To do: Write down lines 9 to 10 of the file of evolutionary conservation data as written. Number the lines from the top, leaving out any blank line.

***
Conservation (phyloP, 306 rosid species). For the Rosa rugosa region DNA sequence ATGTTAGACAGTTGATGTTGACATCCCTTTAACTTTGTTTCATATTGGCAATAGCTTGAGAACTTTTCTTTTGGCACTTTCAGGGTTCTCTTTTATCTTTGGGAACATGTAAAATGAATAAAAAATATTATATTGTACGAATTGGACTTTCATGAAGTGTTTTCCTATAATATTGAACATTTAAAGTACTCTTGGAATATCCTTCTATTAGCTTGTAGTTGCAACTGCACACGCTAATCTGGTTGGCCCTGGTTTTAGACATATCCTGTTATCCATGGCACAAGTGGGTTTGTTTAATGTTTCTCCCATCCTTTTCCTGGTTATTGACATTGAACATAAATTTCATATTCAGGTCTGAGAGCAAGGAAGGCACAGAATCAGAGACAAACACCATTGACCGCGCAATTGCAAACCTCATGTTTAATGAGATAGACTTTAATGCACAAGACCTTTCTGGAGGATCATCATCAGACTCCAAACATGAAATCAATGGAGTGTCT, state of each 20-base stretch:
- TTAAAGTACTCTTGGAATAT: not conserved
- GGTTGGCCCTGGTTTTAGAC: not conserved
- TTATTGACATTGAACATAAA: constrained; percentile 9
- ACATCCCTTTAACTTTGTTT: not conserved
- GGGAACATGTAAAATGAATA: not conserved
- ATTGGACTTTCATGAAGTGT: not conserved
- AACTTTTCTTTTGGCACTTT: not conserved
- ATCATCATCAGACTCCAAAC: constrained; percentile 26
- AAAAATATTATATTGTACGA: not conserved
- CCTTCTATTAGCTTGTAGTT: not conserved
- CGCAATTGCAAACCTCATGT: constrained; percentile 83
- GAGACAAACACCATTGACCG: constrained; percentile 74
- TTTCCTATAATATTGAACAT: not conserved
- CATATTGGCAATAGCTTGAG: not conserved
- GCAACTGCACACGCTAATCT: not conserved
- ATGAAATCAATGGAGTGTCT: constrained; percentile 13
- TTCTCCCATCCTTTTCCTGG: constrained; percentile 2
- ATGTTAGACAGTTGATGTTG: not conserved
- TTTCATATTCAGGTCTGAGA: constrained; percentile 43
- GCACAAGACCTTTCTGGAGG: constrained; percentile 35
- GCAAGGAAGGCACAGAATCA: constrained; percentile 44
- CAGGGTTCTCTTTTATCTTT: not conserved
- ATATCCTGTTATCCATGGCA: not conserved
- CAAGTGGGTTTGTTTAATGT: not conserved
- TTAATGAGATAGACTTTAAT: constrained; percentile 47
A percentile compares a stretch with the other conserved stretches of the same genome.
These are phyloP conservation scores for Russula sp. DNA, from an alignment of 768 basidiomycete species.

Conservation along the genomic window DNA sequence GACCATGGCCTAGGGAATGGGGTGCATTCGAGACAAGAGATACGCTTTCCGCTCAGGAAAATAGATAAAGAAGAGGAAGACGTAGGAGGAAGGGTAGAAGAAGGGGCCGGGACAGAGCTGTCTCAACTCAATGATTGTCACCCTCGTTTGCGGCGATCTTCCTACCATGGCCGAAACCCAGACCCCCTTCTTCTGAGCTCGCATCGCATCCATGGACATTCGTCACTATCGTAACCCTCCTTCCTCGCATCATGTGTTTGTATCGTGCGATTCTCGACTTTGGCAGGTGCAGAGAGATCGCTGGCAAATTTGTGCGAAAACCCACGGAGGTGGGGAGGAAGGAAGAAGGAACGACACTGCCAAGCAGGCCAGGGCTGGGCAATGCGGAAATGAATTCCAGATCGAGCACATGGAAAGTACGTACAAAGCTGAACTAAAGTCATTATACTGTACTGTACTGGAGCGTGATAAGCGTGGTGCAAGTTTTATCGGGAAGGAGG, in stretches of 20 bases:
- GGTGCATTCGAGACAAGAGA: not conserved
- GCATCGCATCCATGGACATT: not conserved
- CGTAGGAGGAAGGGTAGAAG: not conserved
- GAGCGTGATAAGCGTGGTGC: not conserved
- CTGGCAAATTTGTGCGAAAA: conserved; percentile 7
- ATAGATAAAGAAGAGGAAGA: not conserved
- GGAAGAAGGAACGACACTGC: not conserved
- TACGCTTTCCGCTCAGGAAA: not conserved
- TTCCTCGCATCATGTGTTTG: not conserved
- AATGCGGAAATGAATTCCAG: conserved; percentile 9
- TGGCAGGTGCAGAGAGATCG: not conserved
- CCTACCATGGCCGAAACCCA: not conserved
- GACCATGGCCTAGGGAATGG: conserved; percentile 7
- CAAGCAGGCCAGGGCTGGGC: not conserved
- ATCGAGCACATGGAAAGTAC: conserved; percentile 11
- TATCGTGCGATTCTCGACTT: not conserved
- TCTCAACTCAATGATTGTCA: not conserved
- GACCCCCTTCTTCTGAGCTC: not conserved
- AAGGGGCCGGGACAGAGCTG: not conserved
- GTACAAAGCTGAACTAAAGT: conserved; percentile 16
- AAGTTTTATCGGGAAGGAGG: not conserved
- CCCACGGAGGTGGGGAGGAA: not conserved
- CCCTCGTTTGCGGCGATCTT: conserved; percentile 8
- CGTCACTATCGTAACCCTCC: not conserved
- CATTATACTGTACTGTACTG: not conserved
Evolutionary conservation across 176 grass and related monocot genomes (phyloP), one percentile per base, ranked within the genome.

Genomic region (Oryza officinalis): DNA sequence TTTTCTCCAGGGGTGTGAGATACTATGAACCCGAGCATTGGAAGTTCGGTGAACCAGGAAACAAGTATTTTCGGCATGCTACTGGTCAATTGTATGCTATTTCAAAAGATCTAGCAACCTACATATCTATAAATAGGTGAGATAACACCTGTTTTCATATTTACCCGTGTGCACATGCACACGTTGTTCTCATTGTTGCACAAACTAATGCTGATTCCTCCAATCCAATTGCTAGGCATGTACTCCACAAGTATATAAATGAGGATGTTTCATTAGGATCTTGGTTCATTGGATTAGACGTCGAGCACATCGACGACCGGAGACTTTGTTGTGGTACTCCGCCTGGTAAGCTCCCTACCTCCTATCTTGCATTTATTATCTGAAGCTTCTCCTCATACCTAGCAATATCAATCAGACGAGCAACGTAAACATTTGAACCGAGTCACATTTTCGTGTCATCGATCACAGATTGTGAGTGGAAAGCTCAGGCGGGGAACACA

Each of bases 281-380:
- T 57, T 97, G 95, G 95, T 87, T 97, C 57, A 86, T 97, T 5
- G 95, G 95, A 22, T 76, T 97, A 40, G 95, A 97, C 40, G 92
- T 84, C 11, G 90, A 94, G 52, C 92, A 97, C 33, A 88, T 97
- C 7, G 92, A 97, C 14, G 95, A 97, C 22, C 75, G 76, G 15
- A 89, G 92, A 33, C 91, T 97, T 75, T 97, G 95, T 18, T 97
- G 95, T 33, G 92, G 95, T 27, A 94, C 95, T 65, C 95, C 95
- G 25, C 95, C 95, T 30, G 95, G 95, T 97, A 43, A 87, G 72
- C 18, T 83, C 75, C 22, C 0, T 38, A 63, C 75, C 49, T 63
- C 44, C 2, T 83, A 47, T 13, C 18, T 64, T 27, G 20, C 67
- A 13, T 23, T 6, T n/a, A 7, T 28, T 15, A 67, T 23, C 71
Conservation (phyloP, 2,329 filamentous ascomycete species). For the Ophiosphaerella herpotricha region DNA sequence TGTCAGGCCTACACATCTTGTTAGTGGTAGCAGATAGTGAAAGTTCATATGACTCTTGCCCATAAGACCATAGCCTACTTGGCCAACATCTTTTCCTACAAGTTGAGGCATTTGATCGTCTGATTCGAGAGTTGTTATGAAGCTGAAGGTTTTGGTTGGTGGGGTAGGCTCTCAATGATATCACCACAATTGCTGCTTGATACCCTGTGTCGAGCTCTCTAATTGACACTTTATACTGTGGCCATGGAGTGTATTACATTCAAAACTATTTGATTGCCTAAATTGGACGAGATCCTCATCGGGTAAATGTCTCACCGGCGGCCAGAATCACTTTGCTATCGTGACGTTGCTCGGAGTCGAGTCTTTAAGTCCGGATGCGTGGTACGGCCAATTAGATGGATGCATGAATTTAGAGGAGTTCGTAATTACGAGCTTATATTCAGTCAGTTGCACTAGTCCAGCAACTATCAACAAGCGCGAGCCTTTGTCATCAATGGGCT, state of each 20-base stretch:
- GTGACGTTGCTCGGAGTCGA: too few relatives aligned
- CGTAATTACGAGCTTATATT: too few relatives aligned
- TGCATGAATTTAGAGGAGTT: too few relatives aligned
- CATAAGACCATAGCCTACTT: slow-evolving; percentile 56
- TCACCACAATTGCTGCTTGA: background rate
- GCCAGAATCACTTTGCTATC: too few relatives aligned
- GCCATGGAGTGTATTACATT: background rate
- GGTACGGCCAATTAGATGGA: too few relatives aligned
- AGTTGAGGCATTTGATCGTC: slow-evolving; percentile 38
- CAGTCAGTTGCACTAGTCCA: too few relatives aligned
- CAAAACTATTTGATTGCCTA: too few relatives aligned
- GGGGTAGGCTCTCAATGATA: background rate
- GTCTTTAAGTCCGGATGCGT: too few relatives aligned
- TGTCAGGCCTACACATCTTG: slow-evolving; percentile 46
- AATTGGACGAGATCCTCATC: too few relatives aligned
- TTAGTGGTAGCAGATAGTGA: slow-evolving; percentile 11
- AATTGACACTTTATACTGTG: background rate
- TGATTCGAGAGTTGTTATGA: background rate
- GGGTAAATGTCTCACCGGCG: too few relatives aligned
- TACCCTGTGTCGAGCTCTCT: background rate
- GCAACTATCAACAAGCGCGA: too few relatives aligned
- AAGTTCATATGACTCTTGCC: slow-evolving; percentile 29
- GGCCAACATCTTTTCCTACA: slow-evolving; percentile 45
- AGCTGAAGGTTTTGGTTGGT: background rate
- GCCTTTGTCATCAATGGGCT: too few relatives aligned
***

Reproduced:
- ATCATCATCAGACTCCAAAC: constrained; percentile 26
- AAAAATATTATATTGTACGA: not conserved